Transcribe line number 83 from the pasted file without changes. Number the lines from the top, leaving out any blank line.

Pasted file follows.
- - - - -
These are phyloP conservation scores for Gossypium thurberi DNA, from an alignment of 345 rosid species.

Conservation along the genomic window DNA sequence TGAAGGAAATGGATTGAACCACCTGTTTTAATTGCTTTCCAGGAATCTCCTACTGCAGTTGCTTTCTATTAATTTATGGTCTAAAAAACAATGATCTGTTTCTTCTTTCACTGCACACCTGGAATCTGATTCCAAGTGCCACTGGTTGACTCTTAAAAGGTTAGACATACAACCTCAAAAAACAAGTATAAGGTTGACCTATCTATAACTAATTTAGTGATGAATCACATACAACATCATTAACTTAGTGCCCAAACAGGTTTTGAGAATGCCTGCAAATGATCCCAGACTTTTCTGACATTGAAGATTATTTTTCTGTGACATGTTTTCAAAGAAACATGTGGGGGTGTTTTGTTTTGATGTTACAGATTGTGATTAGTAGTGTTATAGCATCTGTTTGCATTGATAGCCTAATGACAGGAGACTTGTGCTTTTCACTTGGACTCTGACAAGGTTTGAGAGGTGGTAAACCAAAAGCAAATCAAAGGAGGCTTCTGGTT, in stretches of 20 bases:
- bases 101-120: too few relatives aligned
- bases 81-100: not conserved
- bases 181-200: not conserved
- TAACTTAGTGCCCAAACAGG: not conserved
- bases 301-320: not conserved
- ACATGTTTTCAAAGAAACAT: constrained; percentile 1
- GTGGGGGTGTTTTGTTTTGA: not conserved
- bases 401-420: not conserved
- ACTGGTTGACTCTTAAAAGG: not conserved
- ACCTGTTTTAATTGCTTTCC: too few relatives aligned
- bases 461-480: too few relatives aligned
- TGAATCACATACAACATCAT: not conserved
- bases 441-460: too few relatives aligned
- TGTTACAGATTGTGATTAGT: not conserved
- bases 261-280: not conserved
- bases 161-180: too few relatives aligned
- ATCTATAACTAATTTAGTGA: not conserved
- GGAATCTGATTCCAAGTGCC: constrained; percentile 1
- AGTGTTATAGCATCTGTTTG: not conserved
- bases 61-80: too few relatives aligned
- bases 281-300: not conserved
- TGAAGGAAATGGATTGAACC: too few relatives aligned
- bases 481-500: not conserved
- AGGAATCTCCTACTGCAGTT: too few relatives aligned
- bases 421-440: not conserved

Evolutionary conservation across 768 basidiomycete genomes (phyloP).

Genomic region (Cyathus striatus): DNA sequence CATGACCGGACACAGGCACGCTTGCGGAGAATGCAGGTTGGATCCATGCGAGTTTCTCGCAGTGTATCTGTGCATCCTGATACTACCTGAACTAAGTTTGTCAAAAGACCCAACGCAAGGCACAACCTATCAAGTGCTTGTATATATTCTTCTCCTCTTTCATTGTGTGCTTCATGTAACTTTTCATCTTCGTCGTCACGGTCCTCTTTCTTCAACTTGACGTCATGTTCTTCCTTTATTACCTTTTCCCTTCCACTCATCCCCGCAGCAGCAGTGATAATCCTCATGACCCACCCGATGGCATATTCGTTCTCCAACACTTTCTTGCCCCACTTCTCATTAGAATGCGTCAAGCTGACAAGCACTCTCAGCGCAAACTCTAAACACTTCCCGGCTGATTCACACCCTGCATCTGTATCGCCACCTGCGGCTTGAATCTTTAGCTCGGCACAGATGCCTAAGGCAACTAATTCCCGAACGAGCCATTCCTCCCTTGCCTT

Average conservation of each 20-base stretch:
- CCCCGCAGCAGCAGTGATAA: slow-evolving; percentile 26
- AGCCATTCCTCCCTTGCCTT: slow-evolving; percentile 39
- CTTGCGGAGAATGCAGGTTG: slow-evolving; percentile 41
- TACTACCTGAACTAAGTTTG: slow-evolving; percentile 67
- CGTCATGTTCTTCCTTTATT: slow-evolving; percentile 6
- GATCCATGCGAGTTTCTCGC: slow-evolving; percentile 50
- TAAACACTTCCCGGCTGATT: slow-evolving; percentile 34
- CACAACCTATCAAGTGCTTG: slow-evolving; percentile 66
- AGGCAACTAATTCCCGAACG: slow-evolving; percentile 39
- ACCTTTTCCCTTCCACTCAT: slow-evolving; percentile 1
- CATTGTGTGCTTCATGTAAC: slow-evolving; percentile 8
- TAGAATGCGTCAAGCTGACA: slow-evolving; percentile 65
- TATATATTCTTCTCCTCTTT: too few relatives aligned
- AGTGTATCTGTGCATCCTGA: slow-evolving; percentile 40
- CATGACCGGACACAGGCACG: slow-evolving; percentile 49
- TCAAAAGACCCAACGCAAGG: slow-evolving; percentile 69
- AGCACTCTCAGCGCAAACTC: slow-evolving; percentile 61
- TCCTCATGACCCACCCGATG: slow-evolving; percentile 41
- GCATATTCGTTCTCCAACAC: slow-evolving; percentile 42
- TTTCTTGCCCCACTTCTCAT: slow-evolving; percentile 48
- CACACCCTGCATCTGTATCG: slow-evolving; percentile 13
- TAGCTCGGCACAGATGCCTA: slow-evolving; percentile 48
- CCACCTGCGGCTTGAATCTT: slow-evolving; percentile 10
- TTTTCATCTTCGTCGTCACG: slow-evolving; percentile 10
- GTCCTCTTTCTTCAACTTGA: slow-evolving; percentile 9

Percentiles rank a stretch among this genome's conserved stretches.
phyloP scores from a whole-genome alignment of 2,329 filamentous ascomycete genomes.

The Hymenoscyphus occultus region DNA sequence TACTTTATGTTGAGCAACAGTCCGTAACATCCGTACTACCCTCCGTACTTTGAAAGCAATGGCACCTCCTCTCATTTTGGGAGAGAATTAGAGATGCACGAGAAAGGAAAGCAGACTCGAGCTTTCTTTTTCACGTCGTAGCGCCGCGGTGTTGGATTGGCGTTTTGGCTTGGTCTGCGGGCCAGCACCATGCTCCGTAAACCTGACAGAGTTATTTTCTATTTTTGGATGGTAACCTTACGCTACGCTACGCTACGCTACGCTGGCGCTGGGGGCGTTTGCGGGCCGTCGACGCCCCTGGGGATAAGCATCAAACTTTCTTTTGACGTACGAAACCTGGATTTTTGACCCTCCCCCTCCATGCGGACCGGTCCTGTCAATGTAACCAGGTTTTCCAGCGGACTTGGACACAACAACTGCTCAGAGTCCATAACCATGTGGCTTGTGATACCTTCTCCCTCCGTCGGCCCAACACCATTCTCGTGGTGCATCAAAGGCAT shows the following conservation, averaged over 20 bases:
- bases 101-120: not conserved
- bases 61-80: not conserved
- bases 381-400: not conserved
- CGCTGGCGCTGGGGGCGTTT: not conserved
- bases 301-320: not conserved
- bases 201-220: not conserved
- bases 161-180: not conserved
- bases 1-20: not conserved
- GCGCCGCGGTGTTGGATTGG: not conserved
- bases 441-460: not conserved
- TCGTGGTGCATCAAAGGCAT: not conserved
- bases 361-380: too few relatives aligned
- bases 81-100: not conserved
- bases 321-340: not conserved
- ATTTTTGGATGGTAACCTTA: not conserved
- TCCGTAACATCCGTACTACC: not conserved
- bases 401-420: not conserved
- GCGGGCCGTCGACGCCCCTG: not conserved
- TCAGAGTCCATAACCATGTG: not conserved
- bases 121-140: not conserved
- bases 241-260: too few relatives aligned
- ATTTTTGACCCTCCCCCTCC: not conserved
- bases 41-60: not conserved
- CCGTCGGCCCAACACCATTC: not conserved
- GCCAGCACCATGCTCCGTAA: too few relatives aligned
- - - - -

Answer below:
- GCCAGCACCATGCTCCGTAA: too few relatives aligned